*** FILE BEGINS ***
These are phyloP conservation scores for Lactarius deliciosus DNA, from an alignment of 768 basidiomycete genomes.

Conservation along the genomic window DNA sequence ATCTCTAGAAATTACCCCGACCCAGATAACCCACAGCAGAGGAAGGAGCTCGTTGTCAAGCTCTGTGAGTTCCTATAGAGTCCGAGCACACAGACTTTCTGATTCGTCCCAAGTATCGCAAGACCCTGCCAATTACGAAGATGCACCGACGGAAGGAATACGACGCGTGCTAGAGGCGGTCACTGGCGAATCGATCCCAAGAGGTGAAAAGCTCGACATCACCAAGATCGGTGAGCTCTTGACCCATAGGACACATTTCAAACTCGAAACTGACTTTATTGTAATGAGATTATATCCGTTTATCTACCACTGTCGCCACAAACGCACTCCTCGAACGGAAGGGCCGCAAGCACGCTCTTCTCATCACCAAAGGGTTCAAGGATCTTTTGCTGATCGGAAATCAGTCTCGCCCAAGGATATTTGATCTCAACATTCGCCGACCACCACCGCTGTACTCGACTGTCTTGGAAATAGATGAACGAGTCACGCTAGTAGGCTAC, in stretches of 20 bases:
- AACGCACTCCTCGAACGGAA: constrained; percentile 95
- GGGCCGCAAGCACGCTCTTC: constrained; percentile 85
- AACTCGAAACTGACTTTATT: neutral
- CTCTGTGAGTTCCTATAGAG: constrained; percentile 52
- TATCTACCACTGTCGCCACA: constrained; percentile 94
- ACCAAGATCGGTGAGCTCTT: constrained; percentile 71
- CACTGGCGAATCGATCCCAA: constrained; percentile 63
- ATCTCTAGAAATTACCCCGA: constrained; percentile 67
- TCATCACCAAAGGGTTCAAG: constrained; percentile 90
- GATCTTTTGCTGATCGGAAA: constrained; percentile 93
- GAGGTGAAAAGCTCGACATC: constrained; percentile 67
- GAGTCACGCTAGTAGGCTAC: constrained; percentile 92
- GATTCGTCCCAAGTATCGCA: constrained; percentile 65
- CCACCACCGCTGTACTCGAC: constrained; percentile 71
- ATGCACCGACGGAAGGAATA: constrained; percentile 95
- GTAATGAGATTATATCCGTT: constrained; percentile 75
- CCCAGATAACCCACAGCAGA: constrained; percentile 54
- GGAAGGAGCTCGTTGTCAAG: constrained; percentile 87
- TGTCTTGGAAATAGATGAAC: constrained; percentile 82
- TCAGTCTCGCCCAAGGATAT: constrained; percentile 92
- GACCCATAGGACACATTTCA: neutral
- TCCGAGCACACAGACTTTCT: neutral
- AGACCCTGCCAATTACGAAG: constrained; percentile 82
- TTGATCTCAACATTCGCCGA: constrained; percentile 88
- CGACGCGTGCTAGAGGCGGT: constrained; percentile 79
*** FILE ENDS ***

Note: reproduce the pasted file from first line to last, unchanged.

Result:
These are phyloP conservation scores for Lactarius deliciosus DNA, from an alignment of 768 basidiomycete genomes.

Conservation along the genomic window DNA sequence ATCTCTAGAAATTACCCCGACCCAGATAACCCACAGCAGAGGAAGGAGCTCGTTGTCAAGCTCTGTGAGTTCCTATAGAGTCCGAGCACACAGACTTTCTGATTCGTCCCAAGTATCGCAAGACCCTGCCAATTACGAAGATGCACCGACGGAAGGAATACGACGCGTGCTAGAGGCGGTCACTGGCGAATCGATCCCAAGAGGTGAAAAGCTCGACATCACCAAGATCGGTGAGCTCTTGACCCATAGGACACATTTCAAACTCGAAACTGACTTTATTGTAATGAGATTATATCCGTTTATCTACCACTGTCGCCACAAACGCACTCCTCGAACGGAAGGGCCGCAAGCACGCTCTTCTCATCACCAAAGGGTTCAAGGATCTTTTGCTGATCGGAAATCAGTCTCGCCCAAGGATATTTGATCTCAACATTCGCCGACCACCACCGCTGTACTCGACTGTCTTGGAAATAGATGAACGAGTCACGCTAGTAGGCTAC, in stretches of 20 bases:
- AACGCACTCCTCGAACGGAA: constrained; percentile 95
- GGGCCGCAAGCACGCTCTTC: constrained; percentile 85
- AACTCGAAACTGACTTTATT: neutral
- CTCTGTGAGTTCCTATAGAG: constrained; percentile 52
- TATCTACCACTGTCGCCACA: constrained; percentile 94
- ACCAAGATCGGTGAGCTCTT: constrained; percentile 71
- CACTGGCGAATCGATCCCAA: constrained; percentile 63
- ATCTCTAGAAATTACCCCGA: constrained; percentile 67
- TCATCACCAAAGGGTTCAAG: constrained; percentile 90
- GATCTTTTGCTGATCGGAAA: constrained; percentile 93
- GAGGTGAAAAGCTCGACATC: constrained; percentile 67
- GAGTCACGCTAGTAGGCTAC: constrained; percentile 92
- GATTCGTCCCAAGTATCGCA: constrained; percentile 65
- CCACCACCGCTGTACTCGAC: constrained; percentile 71
- ATGCACCGACGGAAGGAATA: constrained; percentile 95
- GTAATGAGATTATATCCGTT: constrained; percentile 75
- CCCAGATAACCCACAGCAGA: constrained; percentile 54
- GGAAGGAGCTCGTTGTCAAG: constrained; percentile 87
- TGTCTTGGAAATAGATGAAC: constrained; percentile 82
- TCAGTCTCGCCCAAGGATAT: constrained; percentile 92
- GACCCATAGGACACATTTCA: neutral
- TCCGAGCACACAGACTTTCT: neutral
- AGACCCTGCCAATTACGAAG: constrained; percentile 82
- TTGATCTCAACATTCGCCGA: constrained; percentile 88
- CGACGCGTGCTAGAGGCGGT: constrained; percentile 79